Criticize Me 1

Let’s start with an honest comment from Furtick:

When I make comments about refusing to let critics upset me, it’s usually b/c a critic has just upset me.

I appreciate Steven’s honesty. I have often wondered why the Turnstile pastors spend so much time talking about, blogging about, tweeting about, how much they don’t care about what their critics say.  Perry Noble even took the time to develop a well-reasoned apologetic for his critics: SCOREBOARD. If you follow these guys on any given week, you will notice that it is extremely rare for them to make it a few days without addressing critics in some way.  Why do these guys think they are above criticism? Perhaps the idea comes from Purpose Driven mentor Rick Warren, who made this statement in his book The Purpose Driven Church:

Do not criticize what God is blessing.

This is one of those weird statements that seems OK upon first glance, but might require a little more digging. What is Warren really saying here?

  1. How do we know what God is blessing? Is it because of a large congregation? Financially prosperous? Large number of converts?
  2. What about the false prophets Jesus warned against in Matthew 7:15 ? Wouldn’t it be possible that these false prophets looked like they were being blessed by God?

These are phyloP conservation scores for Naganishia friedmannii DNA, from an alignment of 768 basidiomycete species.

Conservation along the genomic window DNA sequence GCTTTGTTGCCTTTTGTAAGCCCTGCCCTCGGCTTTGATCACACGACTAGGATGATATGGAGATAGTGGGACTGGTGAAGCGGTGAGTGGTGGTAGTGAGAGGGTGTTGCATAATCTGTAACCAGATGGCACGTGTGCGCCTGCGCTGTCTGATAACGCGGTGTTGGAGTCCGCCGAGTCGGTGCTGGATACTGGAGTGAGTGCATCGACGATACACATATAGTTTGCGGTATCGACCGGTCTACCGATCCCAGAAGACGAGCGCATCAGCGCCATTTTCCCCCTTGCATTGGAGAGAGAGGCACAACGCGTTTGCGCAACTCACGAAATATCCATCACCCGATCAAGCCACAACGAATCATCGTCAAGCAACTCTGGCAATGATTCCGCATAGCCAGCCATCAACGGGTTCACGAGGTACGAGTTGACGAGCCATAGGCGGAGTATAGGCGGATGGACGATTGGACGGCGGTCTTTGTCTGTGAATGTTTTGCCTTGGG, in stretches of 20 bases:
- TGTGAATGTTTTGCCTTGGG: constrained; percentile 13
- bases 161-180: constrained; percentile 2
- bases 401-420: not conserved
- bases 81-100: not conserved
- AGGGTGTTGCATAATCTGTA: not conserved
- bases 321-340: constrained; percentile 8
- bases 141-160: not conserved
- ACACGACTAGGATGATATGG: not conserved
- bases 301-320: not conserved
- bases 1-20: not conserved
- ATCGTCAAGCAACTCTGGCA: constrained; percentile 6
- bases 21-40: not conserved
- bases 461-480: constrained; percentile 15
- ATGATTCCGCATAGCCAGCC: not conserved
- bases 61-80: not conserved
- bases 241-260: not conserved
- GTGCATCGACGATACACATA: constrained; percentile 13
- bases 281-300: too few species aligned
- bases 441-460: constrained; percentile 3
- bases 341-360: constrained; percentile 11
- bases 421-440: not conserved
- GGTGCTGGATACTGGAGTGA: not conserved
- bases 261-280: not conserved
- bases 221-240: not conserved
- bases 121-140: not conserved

3. 1 Thessalonians 5:21 tells us to test everything. That would seem to imply that we should even test things that which God is blessing. Perhaps, if God is truly behind it, it will hold up to criticism.

I think it is fairly obvious that what Warren really meant was:

Do not criticize what Rick Warren thinks God is blessing.

I have a slightly different concept: Criticize everything. I think this holds up pretty well in light of 1 Thes. 5:21 .  God will not be offended if you test His work against scripture. Nor will God’s work ever fail that test. Not all criticism will be helpful. Not all will be scriptural. This is what the passage means by holding on to the good, and discarding the evil.

A question we routinely get here is, “How would you feel if people were criticizing you?”

I welcome it.

You may have noticed that we leave the comments open for you, and as long as you are civil, you are allowed to say what you think. Furthermore, if your criticism is well founded and based in Scripture, I may actually benefit from hearing it. So, I encourage you to criticize all that I say.  If what I say does not line up with Scripture, discard it and correct me.

However, if you find that what I say does line up with Scripture, that may require action on your end.

 

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One comment on “Criticize Me

  1. Paul Sep 22, 2009 1:48 pm

    I think we should always be willing to be tested by Scripture. Jesus never was one to back down from a test. His answers to his “tests” and “criticisms” were so powerful, wise, and full of biblical knowledge that eventually no one dared ask him. I think every pastor should be willing to take every criticism and every question, and respond with humility and a biblical arguement. Unforutunately, many CEO mindset pastors think either criticism is above them, or they can’t defend their positions biblically.

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